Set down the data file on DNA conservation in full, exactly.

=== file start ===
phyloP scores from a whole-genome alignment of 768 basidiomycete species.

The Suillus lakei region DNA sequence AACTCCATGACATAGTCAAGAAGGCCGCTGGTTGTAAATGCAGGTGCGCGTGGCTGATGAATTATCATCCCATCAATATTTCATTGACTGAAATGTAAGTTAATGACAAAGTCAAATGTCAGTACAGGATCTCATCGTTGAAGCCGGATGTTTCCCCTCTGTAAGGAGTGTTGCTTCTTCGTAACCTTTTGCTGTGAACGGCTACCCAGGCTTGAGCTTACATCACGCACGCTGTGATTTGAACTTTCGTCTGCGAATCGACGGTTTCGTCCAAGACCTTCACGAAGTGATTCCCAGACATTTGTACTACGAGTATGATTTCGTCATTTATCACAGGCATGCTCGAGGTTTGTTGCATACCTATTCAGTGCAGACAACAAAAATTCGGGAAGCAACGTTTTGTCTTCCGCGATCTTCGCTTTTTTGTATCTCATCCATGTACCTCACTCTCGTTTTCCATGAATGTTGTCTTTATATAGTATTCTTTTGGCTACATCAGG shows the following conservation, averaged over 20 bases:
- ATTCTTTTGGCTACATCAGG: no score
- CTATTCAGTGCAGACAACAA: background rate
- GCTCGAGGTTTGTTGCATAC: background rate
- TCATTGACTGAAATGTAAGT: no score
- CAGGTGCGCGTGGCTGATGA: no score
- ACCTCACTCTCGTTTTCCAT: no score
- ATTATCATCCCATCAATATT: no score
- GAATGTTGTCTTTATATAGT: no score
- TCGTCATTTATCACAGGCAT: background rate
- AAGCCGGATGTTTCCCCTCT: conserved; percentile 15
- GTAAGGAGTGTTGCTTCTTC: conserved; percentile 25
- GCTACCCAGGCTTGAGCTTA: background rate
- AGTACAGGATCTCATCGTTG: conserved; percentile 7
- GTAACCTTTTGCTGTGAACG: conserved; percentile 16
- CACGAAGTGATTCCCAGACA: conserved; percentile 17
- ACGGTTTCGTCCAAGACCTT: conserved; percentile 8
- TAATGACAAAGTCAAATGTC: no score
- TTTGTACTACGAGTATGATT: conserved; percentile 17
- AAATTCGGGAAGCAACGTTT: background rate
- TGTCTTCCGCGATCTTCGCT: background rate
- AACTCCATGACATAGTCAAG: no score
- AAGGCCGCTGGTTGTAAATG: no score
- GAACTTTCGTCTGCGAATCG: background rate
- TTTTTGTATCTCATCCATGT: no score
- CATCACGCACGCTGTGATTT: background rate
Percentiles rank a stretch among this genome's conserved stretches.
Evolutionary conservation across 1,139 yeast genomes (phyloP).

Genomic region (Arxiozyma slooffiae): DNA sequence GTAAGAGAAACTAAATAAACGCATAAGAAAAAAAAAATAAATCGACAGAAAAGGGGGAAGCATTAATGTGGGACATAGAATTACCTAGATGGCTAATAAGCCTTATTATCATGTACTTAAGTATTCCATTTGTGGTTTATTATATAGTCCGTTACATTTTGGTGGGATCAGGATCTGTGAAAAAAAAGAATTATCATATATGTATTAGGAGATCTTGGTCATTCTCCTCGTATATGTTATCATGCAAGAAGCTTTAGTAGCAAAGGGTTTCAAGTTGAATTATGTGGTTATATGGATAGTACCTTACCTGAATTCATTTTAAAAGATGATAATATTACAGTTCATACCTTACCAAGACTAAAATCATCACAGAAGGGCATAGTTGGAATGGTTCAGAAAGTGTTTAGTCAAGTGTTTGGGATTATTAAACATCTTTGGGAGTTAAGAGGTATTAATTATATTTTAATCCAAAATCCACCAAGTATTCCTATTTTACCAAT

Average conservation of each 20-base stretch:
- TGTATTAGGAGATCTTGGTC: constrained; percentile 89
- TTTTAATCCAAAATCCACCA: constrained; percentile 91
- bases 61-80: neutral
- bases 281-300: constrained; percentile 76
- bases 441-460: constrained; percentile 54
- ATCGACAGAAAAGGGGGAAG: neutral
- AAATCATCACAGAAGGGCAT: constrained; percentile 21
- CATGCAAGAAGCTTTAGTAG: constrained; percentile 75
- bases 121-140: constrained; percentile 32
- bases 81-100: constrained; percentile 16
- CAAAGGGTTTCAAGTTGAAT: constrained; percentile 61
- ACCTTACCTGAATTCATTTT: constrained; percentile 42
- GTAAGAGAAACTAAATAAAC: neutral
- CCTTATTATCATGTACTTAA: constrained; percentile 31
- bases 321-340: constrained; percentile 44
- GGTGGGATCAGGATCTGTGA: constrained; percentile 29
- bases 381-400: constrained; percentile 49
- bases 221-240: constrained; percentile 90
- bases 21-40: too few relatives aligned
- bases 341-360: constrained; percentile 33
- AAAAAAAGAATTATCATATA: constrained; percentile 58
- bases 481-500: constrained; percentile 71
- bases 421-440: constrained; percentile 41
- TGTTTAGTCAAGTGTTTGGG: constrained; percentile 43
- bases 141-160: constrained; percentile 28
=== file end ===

phyloP scores from a whole-genome alignment of 768 basidiomycete species.

The Suillus lakei region DNA sequence AACTCCATGACATAGTCAAGAAGGCCGCTGGTTGTAAATGCAGGTGCGCGTGGCTGATGAATTATCATCCCATCAATATTTCATTGACTGAAATGTAAGTTAATGACAAAGTCAAATGTCAGTACAGGATCTCATCGTTGAAGCCGGATGTTTCCCCTCTGTAAGGAGTGTTGCTTCTTCGTAACCTTTTGCTGTGAACGGCTACCCAGGCTTGAGCTTACATCACGCACGCTGTGATTTGAACTTTCGTCTGCGAATCGACGGTTTCGTCCAAGACCTTCACGAAGTGATTCCCAGACATTTGTACTACGAGTATGATTTCGTCATTTATCACAGGCATGCTCGAGGTTTGTTGCATACCTATTCAGTGCAGACAACAAAAATTCGGGAAGCAACGTTTTGTCTTCCGCGATCTTCGCTTTTTTGTATCTCATCCATGTACCTCACTCTCGTTTTCCATGAATGTTGTCTTTATATAGTATTCTTTTGGCTACATCAGG shows the following conservation, averaged over 20 bases:
- ATTCTTTTGGCTACATCAGG: no score
- CTATTCAGTGCAGACAACAA: background rate
- GCTCGAGGTTTGTTGCATAC: background rate
- TCATTGACTGAAATGTAAGT: no score
- CAGGTGCGCGTGGCTGATGA: no score
- ACCTCACTCTCGTTTTCCAT: no score
- ATTATCATCCCATCAATATT: no score
- GAATGTTGTCTTTATATAGT: no score
- TCGTCATTTATCACAGGCAT: background rate
- AAGCCGGATGTTTCCCCTCT: conserved; percentile 15
- GTAAGGAGTGTTGCTTCTTC: conserved; percentile 25
- GCTACCCAGGCTTGAGCTTA: background rate
- AGTACAGGATCTCATCGTTG: conserved; percentile 7
- GTAACCTTTTGCTGTGAACG: conserved; percentile 16
- CACGAAGTGATTCCCAGACA: conserved; percentile 17
- ACGGTTTCGTCCAAGACCTT: conserved; percentile 8
- TAATGACAAAGTCAAATGTC: no score
- TTTGTACTACGAGTATGATT: conserved; percentile 17
- AAATTCGGGAAGCAACGTTT: background rate
- TGTCTTCCGCGATCTTCGCT: background rate
- AACTCCATGACATAGTCAAG: no score
- AAGGCCGCTGGTTGTAAATG: no score
- GAACTTTCGTCTGCGAATCG: background rate
- TTTTTGTATCTCATCCATGT: no score
- CATCACGCACGCTGTGATTT: background rate
Percentiles rank a stretch among this genome's conserved stretches.
Evolutionary conservation across 1,139 yeast genomes (phyloP).

Genomic region (Arxiozyma slooffiae): DNA sequence GTAAGAGAAACTAAATAAACGCATAAGAAAAAAAAAATAAATCGACAGAAAAGGGGGAAGCATTAATGTGGGACATAGAATTACCTAGATGGCTAATAAGCCTTATTATCATGTACTTAAGTATTCCATTTGTGGTTTATTATATAGTCCGTTACATTTTGGTGGGATCAGGATCTGTGAAAAAAAAGAATTATCATATATGTATTAGGAGATCTTGGTCATTCTCCTCGTATATGTTATCATGCAAGAAGCTTTAGTAGCAAAGGGTTTCAAGTTGAATTATGTGGTTATATGGATAGTACCTTACCTGAATTCATTTTAAAAGATGATAATATTACAGTTCATACCTTACCAAGACTAAAATCATCACAGAAGGGCATAGTTGGAATGGTTCAGAAAGTGTTTAGTCAAGTGTTTGGGATTATTAAACATCTTTGGGAGTTAAGAGGTATTAATTATATTTTAATCCAAAATCCACCAAGTATTCCTATTTTACCAAT

Average conservation of each 20-base stretch:
- TGTATTAGGAGATCTTGGTC: constrained; percentile 89
- TTTTAATCCAAAATCCACCA: constrained; percentile 91
- bases 61-80: neutral
- bases 281-300: constrained; percentile 76
- bases 441-460: constrained; percentile 54
- ATCGACAGAAAAGGGGGAAG: neutral
- AAATCATCACAGAAGGGCAT: constrained; percentile 21
- CATGCAAGAAGCTTTAGTAG: constrained; percentile 75
- bases 121-140: constrained; percentile 32
- bases 81-100: constrained; percentile 16
- CAAAGGGTTTCAAGTTGAAT: constrained; percentile 61
- ACCTTACCTGAATTCATTTT: constrained; percentile 42
- GTAAGAGAAACTAAATAAAC: neutral
- CCTTATTATCATGTACTTAA: constrained; percentile 31
- bases 321-340: constrained; percentile 44
- GGTGGGATCAGGATCTGTGA: constrained; percentile 29
- bases 381-400: constrained; percentile 49
- bases 221-240: constrained; percentile 90
- bases 21-40: too few relatives aligned
- bases 341-360: constrained; percentile 33
- AAAAAAAGAATTATCATATA: constrained; percentile 58
- bases 481-500: constrained; percentile 71
- bases 421-440: constrained; percentile 41
- TGTTTAGTCAAGTGTTTGGG: constrained; percentile 43
- bases 141-160: constrained; percentile 28